After all this time, is there a song or songs that you are just over playing night after night?
We have several songs that people are surprised that we don’t play. “Boatless Booze Cruise,” “Your Gravest Words,” “Pornos and Snuff Films” are the top three that come to mind. We don’t play them because we don’t like playing them.
With each of those three, the person singing it decides. If I’m like, “We should really play ‘Gravest Words’ tonight” and Chris is like, “No, we’re not playing it” then we’re not playing it.
We have so many songs that we could use to fill those gaps. And, like I said, we’ve been to all The Lawrence Arms shows so we know how these songs go over.
I love that idea.
You know… Chris is actually the only one who has played every single show. I missed one in Nebraska due to car trouble. And Neil missed one in Germany because he had a really bad ear infection.
But people think they want to hear “Boatless Booze Cruise” and then we start playing it and people are like, “Nah, I’m not into that.” Trust me. I know what works in this scenario and what doesn’t.
I should also mention that we played all of those songs at the War on Xmas this last year. We’re still capable of playing them, but we just choose to cut out certain ones.
You keep yourself just about as active and busy as anyone can be between your day job, TLA, the Wandering Birds, The Falcon, other solo material, your twitter accounts… How do you keep your creative juices flowing?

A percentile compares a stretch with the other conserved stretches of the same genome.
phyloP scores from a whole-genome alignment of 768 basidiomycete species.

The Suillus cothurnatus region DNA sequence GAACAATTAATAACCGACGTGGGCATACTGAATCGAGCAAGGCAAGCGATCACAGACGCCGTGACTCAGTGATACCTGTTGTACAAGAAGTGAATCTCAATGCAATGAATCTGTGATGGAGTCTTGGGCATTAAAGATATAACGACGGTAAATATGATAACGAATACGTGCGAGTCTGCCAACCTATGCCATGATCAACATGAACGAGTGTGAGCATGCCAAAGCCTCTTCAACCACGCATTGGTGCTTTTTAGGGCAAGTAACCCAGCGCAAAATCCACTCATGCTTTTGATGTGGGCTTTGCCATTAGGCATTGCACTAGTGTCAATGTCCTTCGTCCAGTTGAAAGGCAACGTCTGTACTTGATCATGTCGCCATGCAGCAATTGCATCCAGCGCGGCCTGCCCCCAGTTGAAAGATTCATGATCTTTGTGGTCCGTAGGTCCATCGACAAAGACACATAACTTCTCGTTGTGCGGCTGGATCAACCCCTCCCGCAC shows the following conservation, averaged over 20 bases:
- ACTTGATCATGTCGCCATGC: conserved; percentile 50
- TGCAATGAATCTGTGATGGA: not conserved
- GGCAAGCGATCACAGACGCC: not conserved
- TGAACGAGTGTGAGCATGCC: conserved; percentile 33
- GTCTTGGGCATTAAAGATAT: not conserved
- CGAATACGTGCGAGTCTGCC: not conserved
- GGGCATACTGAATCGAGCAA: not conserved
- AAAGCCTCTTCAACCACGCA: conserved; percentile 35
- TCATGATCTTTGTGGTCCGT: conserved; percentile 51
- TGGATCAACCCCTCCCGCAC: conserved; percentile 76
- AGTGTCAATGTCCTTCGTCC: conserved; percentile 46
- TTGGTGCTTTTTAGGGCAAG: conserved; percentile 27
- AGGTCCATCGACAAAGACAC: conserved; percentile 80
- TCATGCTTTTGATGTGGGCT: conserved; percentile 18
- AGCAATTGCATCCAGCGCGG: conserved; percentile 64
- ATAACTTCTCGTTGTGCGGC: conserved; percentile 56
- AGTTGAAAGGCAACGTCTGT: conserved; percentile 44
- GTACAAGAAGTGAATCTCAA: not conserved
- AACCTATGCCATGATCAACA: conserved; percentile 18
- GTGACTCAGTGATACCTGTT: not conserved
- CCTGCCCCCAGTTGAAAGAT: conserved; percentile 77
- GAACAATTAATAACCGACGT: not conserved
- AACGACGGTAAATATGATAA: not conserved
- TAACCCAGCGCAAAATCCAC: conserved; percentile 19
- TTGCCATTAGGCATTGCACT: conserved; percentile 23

The wide variety of things kind of tends to keep me on my toes. When I sit down to write something for Lawrence Arms for example, it’s not like I have some whimsical regimen where I’m like, “Oh, I think I’ll write a song. Hmm, what band would this be good for?” No. Right now I’m in the process of getting all the nonsense out so I can write the best Lawrence Arms record I can write.
If I do that every day, I will write probably five songs a day. For, every 20 I write… no, not even. For every 40 I write, maybe there’s one that’s good. And when I’m done with that, I try to let myself not be creative, to just sit there and enjoy the more bureaucratic aspects of what I have to do. Like talking to people about going on tour and the album art.
I feel like when you’re creative, you need to constantly create. But there’s no shame in stopping until you feel ready to do that again. You just have to know when you stop. I’m going to use such a typical Brendan Kelly analogy… It’s like if you’re super wasted and you’re jerking off. At a certain point, you’re like “Alright, that’s as good as I can do” and you just have to stop.